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Prelims Introduction Chapter 1: Tools, Materials & Time Line, Colour, Sketchbook, Outdoor Setup and Scheduling Chapter 2: Sketching Techniques In this section, you get a basic course in techniques, with a chance to explore the variety of marks you can make on the page using the kind of basic art materials discussed in the first chapter. You discover what flows, what erases, what will become your favorite tool, and which of these lead you where you want to go. This is a series of tutorials aimed at getting readers to experiment. It is not about learning to sketch in a certain style-but finding a way of sketching that feels easy and natural. Chapter 3: Going Urban Discover how to get outside and start to work on some of the classic subjects that fill up urban sketchbooks across the world. It starts with some essential perspective rules, which will govern everything you draw, from a balcony view of a cityscape to an interior sketch of your favorite cafe. Chapter 4: Populating Your World Figure drawing is a major part of urban sketching, but is often seen as a bit of a challenge for beginners, who prefer to stick with buildings. But as we show here, you can populate your sketches with people, or create your own impressions of the people you see-without having to be an expert. Chapter 5: Sketch As Reportage This section effectively puts together some of the lessons learned in Chapters 2, 3, and 4, and provides a series of annotated sketches with notes on where and why they were made, the drawing materials and techniques used, and the order of working. Chapter 6: Reading The Sketch Handwritten notes to accompany the sketch are a favorite of urban sketchers, recording when and where a sketch was made, and what was going on at the time. But equally, the sketch itself can reflect the enormous role that words, signage, branding, and typography plays in our urban landscape. Chapter 7: Social Networks and Sketching Urban sketching has become a major international movement thanks to the power of social networking, with artists sharing sketchbooks and commenting on their work. The author is fully involved in this, and gives some tips to newcomers on how to become a part of the international sketching community, digitizing work with either scanner or camera, running a blog and sharing via Flickr, Urban Sketchers, Sketchcrawl, and other groups. Index & Credits
Thomas Thorspecken (AKA Thor) first studied art as a teenager in a sculptor's studio in his hometown. In exchange for sweeping the floors, he was offered his first life drawing lessons. After high school, he attended the School of Visual Arts in New York City studying animation and Illustration. He paid for school doing freelance illustration along with other art directing jobs. In his ten years in the city, one of his assignments was for the Daily News doing drawings of historic buildings for a weekly column called, "Undiscovered Manhattan." Thor relocated to Orlando, Florida, in 1993 to work for Walt Disney Feature Animation. After ten years at Disney, the studio closed and he continued to pursue his passion for art through teaching. He rediscovered his love of Urban sketching when he entered two sketches done on location for a show featuring works done of Orlando landmarks. After winning first place and selling both pieces in the show, he was reminded of his longtime passion for Urban sketching. On January first of 2009, Thor made a New Year's resolution to post one sketch a day, sharing it with an online community through his blog "Analog Artist Digital World". What started as a whim has now become a daily commitment that has lead to both self-discovery and exposure to Orlando's diverse arts community. As he states on the site, "This is my way to finally put down roots, to become part of the community, one sketch at a time."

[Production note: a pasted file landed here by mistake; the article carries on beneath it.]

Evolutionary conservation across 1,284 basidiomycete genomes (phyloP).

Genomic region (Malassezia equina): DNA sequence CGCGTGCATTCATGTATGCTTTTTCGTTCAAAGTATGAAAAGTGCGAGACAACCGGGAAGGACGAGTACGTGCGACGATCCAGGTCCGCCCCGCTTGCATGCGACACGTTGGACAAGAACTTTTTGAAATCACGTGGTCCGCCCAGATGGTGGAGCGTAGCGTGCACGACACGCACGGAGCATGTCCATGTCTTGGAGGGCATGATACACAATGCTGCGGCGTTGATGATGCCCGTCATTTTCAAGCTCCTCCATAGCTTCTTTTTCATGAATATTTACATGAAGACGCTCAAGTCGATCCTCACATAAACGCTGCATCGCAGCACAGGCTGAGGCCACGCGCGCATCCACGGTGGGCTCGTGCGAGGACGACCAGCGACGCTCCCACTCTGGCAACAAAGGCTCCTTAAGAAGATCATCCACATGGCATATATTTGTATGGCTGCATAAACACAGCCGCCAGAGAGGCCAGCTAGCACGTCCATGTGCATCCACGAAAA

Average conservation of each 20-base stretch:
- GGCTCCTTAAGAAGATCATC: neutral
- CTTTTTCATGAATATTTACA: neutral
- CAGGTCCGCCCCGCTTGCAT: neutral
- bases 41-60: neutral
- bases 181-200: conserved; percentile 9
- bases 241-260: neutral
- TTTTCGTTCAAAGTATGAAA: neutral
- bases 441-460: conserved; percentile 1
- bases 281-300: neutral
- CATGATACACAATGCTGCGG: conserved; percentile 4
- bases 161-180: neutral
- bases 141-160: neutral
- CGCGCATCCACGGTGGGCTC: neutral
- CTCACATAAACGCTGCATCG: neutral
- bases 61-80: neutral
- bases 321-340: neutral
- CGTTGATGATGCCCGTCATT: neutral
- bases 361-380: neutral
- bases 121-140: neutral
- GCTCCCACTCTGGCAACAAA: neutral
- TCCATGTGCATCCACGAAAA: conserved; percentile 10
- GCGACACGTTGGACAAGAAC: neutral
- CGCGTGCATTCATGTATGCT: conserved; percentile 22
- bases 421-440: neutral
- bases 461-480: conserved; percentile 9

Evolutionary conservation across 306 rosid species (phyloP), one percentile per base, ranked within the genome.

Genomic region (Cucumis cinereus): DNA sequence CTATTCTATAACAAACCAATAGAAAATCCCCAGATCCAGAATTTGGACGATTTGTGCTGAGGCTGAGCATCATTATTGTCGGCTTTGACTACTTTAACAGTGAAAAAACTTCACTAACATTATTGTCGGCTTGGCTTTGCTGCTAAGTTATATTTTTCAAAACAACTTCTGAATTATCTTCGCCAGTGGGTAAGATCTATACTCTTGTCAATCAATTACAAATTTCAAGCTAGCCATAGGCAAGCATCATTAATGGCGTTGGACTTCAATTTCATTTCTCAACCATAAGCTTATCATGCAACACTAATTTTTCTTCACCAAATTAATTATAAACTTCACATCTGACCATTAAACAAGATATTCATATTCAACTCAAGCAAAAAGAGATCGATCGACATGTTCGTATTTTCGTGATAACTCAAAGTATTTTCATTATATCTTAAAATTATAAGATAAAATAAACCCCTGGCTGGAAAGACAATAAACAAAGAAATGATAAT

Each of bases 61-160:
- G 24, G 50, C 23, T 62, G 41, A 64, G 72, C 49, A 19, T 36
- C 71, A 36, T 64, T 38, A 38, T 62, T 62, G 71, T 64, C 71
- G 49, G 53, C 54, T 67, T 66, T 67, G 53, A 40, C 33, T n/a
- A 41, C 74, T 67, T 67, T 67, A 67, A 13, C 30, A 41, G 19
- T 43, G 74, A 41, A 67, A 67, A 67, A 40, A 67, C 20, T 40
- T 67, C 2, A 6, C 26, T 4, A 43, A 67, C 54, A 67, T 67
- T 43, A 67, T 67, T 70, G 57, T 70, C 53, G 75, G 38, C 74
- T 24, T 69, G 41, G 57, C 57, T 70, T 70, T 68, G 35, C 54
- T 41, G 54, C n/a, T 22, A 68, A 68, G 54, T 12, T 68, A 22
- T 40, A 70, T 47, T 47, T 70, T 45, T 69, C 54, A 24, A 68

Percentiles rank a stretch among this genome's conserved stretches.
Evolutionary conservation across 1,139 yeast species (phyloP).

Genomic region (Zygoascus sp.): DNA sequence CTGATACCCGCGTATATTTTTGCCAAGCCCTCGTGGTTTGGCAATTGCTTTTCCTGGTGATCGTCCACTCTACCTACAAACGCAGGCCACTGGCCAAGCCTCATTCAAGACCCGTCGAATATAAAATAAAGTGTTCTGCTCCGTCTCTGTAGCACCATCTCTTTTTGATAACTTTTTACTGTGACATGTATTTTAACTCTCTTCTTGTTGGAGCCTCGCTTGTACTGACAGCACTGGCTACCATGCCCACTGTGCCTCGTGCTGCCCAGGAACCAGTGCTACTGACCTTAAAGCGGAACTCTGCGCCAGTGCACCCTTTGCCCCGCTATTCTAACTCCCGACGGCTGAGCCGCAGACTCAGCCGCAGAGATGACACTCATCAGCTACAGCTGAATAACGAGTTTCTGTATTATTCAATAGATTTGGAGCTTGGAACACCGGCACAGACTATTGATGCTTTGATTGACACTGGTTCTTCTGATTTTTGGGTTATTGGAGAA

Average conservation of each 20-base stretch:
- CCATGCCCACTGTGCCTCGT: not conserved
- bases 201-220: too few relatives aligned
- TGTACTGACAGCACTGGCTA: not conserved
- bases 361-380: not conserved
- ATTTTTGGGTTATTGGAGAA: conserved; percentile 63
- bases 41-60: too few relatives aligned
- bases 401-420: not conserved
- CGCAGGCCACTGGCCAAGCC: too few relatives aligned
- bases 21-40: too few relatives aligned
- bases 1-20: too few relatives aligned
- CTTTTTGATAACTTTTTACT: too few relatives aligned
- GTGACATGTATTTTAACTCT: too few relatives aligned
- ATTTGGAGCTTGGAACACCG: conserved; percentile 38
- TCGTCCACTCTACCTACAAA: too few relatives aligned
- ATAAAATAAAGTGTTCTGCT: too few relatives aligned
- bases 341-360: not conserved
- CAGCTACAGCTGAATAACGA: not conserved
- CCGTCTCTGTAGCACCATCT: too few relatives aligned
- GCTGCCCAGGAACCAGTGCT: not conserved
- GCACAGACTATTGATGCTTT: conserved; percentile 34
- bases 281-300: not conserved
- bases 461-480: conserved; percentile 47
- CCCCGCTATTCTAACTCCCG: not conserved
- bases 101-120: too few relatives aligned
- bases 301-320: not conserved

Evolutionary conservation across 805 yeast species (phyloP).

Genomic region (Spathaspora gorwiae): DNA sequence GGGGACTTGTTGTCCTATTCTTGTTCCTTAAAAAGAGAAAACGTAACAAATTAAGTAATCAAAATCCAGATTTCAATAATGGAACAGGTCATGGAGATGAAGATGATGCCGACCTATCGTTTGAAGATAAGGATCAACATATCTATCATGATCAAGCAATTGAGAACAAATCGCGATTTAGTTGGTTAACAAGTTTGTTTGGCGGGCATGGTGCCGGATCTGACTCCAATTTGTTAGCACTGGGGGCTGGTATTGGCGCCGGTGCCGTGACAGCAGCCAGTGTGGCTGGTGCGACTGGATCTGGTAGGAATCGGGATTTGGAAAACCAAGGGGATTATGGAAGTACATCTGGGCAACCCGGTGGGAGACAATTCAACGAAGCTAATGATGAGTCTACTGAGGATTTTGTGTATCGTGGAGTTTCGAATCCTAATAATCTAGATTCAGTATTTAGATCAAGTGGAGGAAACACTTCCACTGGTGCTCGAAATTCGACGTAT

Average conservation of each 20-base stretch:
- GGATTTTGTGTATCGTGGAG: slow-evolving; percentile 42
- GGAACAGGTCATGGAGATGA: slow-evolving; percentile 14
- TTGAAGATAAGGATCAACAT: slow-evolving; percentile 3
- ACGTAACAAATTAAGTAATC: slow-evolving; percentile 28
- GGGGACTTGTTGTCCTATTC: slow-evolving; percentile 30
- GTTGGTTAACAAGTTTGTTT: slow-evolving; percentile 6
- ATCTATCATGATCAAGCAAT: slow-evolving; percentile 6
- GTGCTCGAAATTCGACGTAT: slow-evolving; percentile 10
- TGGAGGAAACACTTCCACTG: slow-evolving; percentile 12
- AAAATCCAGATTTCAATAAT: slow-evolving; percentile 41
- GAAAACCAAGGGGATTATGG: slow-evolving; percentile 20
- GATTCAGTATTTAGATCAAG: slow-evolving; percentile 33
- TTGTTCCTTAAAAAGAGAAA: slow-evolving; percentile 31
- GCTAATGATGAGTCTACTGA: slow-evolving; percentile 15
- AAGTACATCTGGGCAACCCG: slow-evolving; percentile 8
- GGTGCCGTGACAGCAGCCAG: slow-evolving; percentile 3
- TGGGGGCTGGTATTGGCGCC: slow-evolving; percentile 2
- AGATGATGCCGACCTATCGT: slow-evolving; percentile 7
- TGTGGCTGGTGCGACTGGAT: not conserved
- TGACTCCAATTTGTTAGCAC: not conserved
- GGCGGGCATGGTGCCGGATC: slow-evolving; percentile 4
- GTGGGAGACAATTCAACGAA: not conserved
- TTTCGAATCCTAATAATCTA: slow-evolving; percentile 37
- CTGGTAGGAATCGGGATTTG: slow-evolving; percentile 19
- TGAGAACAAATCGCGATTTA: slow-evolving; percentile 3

Mar 14 Sharpen your pencils, circulate and sketch. This complete guide gives you the basic skills and more to capture scenes from daily life. Includes tools and techniques, going urban, populating your world, choosing a subject. All you need to know to sketch anywhere. The book has an almost cartoon strip look to it and there is too much on each page for my taste but it certainly is packed full of useful information. You'll see different styles of work from over 40 contributing artists, yet the work is cohesive and unified. Lots of tips, techniques and different media and approaches. Many examples of work but this is not a how-to or step by step book. * Karen Platt Yarnsandfabrics.co.uk/crafts * December 2014 It's a brave publisher who brings out a book on painting in towns. However, if you were ever in any doubt about just how much fun there is to be had on those mean streets, this will dispel your qualms. There are buildings, people, shapes, colours and just Things Going On. The city never sleeps. Thomas Thorspecken is Thor of the blog Analog Artist Digital World (www.analogartistdigitalworld.com), which will give you a handy preview of what to expect from this book and, I hope,convert you. His style is loose, conveying movement, character and colour, rooted - but not stuck - in reality and involves the viewer like a widescreen film. The book is actually arranged as a series of short lessons including composition, perspective, people and buildings, but you may never notice that, as every page is busy and intriguing in its vitality, interpretation and detail - Henry Malt. * Artist, The * Apr 14 Well this is fun! Townscapes can be a hard sell, but this busy book records the city at work, at play and in all its moods. The author is Thor of the blog Analog Artist Digital World and he records life as it reels past his eye. The book mainly consists of pages from his sketchbooks, with a text that explains what he's doing and what to look for, along with useful advice on colours, as well as perspective, viewpoints and so on. There's a lot going on on every page and Thomas also draws on the styles of other artists, designers and illustrators in the Urban Sketchers movement. If this appeals to you, it's also probably something you're already doing and you may even have discovered Thomas's work already. If you thought the city was something to escape from, think again and have a look. Whatever it is you most like to paint, the city will provide it. * Artbookreview.net * Mar 14 The title certainly doesn't lie. A warm, attractive cover invites the reader to join the new breed of artists, those whose work is the sketch, not just the pre requisite for some carefully orchestrated piece later on. In four chapters, he shows the equipment and materials he uses, how the technical things like perspective and composition work and why it matters, a clear approach to putting in people and animals and finally on choosing subjects with plenty of visual ideas on what can be done. He has roped in the work of 46 other urban sketchers, so there are loads of ways of working to inspire. If you have little experience of location work, this book is a great read to get fired up. Alternatively, if you've been at it for years, there are loads of insights into the habits of other artists, all of which could confirm your own suspicions or addictions. His coverage on perspective is excellent. It is a common sense approach, not a tedious course in technical drawing. There are people who prefer to understand before they create, and those who have to create in order to understand. I think Thorspecken has managed to cover both in one hit. Good sketches don't appear as if by magic. The book shows what goes on behind the scenes and that with a desire to learn from experience and mistakes, much is achievable. There is a lot of work in here by some very able people but remember they only got there because they went out and did it. At the end of the day, you can only draw how you draw. And any artist can only share what they do. As Thorspecken says "Learn what works best for you." At 128 pages, it is fat enough to be of use and thin enough not to lose the will to live. Evelyn Rowland, a London Urban Sketcher http://www.evelynrowland.blogspot.co.uk/ the south woodford village gazette * Customer * Mar 14 The first thing you notice about the sketches is how 'alive' they feel and draw you into the atmosphere and feel of the original artists. There is a vibrancy and modern feel to the book that the traditional art book can lose at times. The tips it gives are handy and can persuade the reluctant to pick up a sketchbook and just have a go. As a graphic designer and concept art lecturer this book gave me an insight into the urban sketchers. To a few of my learners I asked to have a look at the book it gave a sense of movement they related to with their own concept art work being used to then model in 3D. Now if only it would stop raining I might be persuaded to go outside and draw. * Marian Carr, Bradford College *